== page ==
Templates are parametrized types, i.e. functions and types that depend (have as parameter) other types. To better understand what they are and why they are useful it is better to look at practical situations where they are useful.
Container structures like arrays, lists, sets,… are very common in programs. If one looks closely he can see that, the operations needed to handle each kind of container are basically the same within one type of container:an array of integers from this point of view is very similar to an array of matrices. Thus one could want to have just one generic implementation for each type of container structure.
Fortran for example provides a very nice generic implementation of arrays, lisp one for lists,… A natural question is then: how can I build a generic implementation of (for example) linked lists if my language of choice does not natively support it? One way to achieve this is to have a way to pass blobs of data, that then the caller know how to interpret (by typecasting them back). C has the (void *), or superclasses, java uses (lang.Object), objective C (id),… Unfortunately this is not very safe, can make some optimizations more difficult (or impossible), and in Fortran is simply impossible.
The other way is to write a
LinkedList<Type> where Type is a parameter. Then you can create a
LinkedList<integer> by placing integer wherever there is Type, and obtain a linked list of integers. C++ is the only mainstream language that supports templates (There are other mainly mathematical oriented languages, that sometimes do even better than C++). Fortran has no support for templates, but in fact it is not so difficult to add templates using a script that does global search and replace.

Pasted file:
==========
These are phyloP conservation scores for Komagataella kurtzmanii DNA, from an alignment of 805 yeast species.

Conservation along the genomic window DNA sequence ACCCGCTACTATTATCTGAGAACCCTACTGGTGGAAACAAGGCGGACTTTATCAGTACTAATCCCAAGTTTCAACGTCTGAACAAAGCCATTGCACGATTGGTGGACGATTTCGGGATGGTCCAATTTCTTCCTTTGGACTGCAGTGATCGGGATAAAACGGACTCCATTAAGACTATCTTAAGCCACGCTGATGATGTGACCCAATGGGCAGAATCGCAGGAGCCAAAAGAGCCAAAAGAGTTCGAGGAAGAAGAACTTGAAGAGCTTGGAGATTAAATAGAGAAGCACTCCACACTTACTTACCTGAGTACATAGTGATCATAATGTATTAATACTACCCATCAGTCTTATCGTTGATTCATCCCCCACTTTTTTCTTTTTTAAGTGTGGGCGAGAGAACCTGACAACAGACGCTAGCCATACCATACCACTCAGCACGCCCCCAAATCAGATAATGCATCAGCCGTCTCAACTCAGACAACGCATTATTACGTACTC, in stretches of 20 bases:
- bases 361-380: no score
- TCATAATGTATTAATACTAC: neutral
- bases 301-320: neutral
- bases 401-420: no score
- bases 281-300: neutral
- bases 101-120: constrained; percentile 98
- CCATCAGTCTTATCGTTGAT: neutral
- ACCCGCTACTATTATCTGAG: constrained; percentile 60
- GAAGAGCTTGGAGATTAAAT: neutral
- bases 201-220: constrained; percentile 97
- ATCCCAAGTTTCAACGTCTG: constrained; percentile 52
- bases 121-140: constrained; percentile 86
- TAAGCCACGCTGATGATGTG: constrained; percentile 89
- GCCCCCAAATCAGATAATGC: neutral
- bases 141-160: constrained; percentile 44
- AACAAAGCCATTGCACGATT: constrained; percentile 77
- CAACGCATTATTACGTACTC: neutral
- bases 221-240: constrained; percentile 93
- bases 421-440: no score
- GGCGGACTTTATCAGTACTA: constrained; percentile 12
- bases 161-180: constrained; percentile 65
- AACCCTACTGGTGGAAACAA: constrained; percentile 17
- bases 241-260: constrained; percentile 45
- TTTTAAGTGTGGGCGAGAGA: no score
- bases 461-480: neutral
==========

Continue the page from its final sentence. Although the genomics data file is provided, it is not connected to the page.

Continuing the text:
The advantages of Templates are that
- You write the code once, and reuse it in many instances.
- Safe interface (you cannot interpret the blob given back in the wrong way)
- More optimized: the choice to use a
LinkedList<integer>is done at compile-time, so the compiler can optimize more.
The drawbacks are that:
- you can do errors by forgetting to put Type somewhere or putting it where not needed
- you add one step to the compilation cycle (template generation)
- it can be difficult to add special cases
Templates can be used to write generic algorithms that are as efficient as specialized ones (decisions done at compile time, no case/if at runtime). This one of the reasons templates are so interesting for numerics: generic algorithms, but well optimized. This also explains why C++ with templates can compete with and even beat Fortran 77.
As I missed templates very much I wrote a simple script to be able to do simple templates in Fortran (
- it is a simple replace script, it has no conditionals, it takes a
.instatiationfile and creates template instances using a .template file.
- The instantiation file is a list of dictionaries that give the correspondence
“parameter”:“value”, using the python syntax (multiline strings can be written using
- to be sure not to have name clashes with variable names,… the template parameters are enclosed in square brackets (i.e. ”[type1]“ is a template parameter)
- file,module, routines,… names should depend on the template parameter, but you cannot, in general, use just [type1] (i.e. calling the module
LinkedList_[type1]is not a good idea if
[type1]=“type(cp_full_matrix_type), pointer”), so you should also have a
- In the template filename parameter are substitued using
_in place of
[use]parameter should also be present to be able to insert module dependencies.
- Pointers and normal types are quite different in fortran, thus you should either choose that the type is always a pointer (or always a non pointer) or make your template much more complex to accomodate the differences between pointer and non pointers.
- You should not get intimidated by the presence of many source files, they are all similar: once you understand a linked list you understand all linked lists.
I have created a template for a single linked list, it is somehow complex because I wanted to be able to store pointers and types, order the lists, and give output functions. A posteriori maybe it would have been better (as with fortan arrays) to be able to store only types, if you want to store pointers you just have to define a type that contains the pointer.